As mentioned in the basil care guide, basil is not just a tasty herb that works great in all kinds of dishes, it’s also a decorative plant that can be maintained indoors and smells wonderful. You can buy basil plants in supermarkets or garden stores, but there is also another option: finding out how to plant basil from seed and growing your own.
Keep reading for everything you need to know about growing basil from seed indoors!
Choosing your basil seed
The first step to growing your own basil is choosing which type you want to go for. The ones mentioned below are just a few of the many cultivars and varieties available, so be sure to look around a bit more – or try them all.
- Classic sweet Genovese basil: the lush, green basil you use to make green pesto and add flavor to Italian dishes. You can buy Genovese basil seeds here!
- Thai sweet basil: pointy green leaves and purple stems and flowers. As the name suggests, this variety tastes wonderful in Thai dishes but be sure to experiment with it as it has many uses. You can buy Thai sweet basil seeds here.
- Black basil: dark purple and almost black, the Dark Opal variety is a cultivar of sweet basil. It tastes similar (just a bit stronger) but looks just a little more spectacular. You can buy Dark Opal basil here.
- Lemon basil: basil flavor along with a burst of lemon. This variety is popular in dishes like stir-fries but also works well in salads. You can buy lemon basil here.
Growing basil indoors
Now that you’ve gathered your seeds, let’s go into how to plant basil from seed. Luckily, turning those seeds into basil plants is not too challenging:
- You can sow basil in small starter pots with drainage holes.
- Because basil naturally occurs in warm climates it’s very sensitive to cold, so be sure to find a nice warm spot. I went for a seed incubator, which is definitely the easiest way to ensure things stay warm and moist (heat mat is a plus!). You can also cover the pot(s) with plastic wrap.
- You can use a rich normal potting soil with some perlite or a special seed starter mix. The soil should be moist but not overly wet.
- You can plant multiple seeds in each container; the amount depends on the size. It’s a good idea to plant a few extra because some seeds may not germinate, but try not to overcrowd things. Otherwise, the plants in the middle may not receive enough light once the surrounding ones get taller.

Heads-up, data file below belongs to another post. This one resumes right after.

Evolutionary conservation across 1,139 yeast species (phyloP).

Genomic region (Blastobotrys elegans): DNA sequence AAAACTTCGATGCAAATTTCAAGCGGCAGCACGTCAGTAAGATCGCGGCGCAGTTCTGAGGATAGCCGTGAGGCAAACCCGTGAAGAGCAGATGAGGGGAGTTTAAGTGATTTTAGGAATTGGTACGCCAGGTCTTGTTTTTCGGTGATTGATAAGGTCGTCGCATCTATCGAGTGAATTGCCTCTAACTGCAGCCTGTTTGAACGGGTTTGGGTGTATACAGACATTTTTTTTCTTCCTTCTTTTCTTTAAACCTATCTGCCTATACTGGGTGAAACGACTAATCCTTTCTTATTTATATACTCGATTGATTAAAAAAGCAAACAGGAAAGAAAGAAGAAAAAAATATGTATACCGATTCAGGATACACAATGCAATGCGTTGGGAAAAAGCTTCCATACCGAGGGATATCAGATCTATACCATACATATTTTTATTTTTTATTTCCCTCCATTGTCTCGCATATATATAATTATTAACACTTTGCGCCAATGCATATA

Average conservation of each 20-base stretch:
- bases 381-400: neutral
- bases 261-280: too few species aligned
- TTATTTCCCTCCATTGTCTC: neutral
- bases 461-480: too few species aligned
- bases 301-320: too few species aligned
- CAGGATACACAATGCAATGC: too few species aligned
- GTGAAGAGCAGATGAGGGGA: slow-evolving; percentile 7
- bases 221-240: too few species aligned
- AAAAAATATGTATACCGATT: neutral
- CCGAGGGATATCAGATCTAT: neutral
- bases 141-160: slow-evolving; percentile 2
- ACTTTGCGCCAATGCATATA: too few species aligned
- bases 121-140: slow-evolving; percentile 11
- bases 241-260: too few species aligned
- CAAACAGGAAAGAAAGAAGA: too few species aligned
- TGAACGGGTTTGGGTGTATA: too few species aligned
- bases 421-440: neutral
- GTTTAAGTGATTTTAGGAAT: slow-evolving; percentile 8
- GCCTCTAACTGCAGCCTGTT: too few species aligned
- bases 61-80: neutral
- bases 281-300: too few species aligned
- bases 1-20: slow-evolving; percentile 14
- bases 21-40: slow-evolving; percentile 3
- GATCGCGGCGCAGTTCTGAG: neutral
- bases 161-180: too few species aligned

- After sowing, you can leave your basil alone to do its thing. The seeds will usually germinate quite quickly – it can take as little as 3 days in warm, moist environments like a seed incubator or a pot covered with plastic wrap. If yours take a little longer, no worries! Up to 7 days is not unusual either.
Did you know that if you already own a basil plant, there’s no need to learn how to plant basil from seed? Propagating basil is a much quicker way to grow new basil plants.
Basil plant care
Basil isn’t considered the easiest plant to care for indoors, but it can be done. The most important factors to keep in mind are light and water, both of which should be abundant.
- Once you see some little basil leaves sprouting, you can remove the pots from the propagator or remove the plastic wrap.
- A light location is very important to successfully grow basil indoors. As mentioned earlier, this plant naturally grows in very sunny areas, so providing as many hours of sun as possible will help prevent the seedlings from becoming too leggy. At least 6 hours is a good place to start, although more is appreciated.
- If you can’t provide a super sunny spot for your basil seedlings (like a South facing window) or the weather just isn’t cooperating, a grow light can really hep.
- Basil loves plenty of water, but like the adult plant, the seedlings don’t appreciate being watered from the top. This is where the drainage holes in your pots come in handy: just place the pots in a layer of water so the water can travel upwards through the soil. You can water once the top of the soil is dry.
- Once your basil plants have grown a few sets of leaves, you can transport them from your starter pots to (a) larger, normal container(s).
- As long as the plants grow well, you can fertilize them weekly or biweekly with a liquid fertilizer that helps stimulate leaf production.
Tip: You can grow basil outdoors, at least during the summer months. Being able to benefit from the direct sun will really help your basil plant(s) grow vigorously so you can make plenty of pesto! Just take the plant inside during fall if you live in a cooler climate.
- Once your basil seedlings start have grown multiple “real” leaves, you can start harvesting. Remove the top leaves and use them in any way you want!
- Even if you don’t need any basil yet, it’s a good idea to pinch off the top few leaves now and then, as this encourages bushy plant growth.
- Basil plants produce pretty little flowers, but if you’re growing this herb to eat it, it’s best to remove these as soon as you see them. Flowering decreases leaf growth and taste.
Basil isn’t the easiest plant to grow from seed, but its quick growth and wonderful taste definitely make it worth a try. Seeds aren’t expensive, so if your seedlings don’t make it, don’t get discouraged – just try again!
If you have any more questions about growing basil from seed or want to share your own experiences with growing this yummy herb, don’t hesitate to leave a comment below.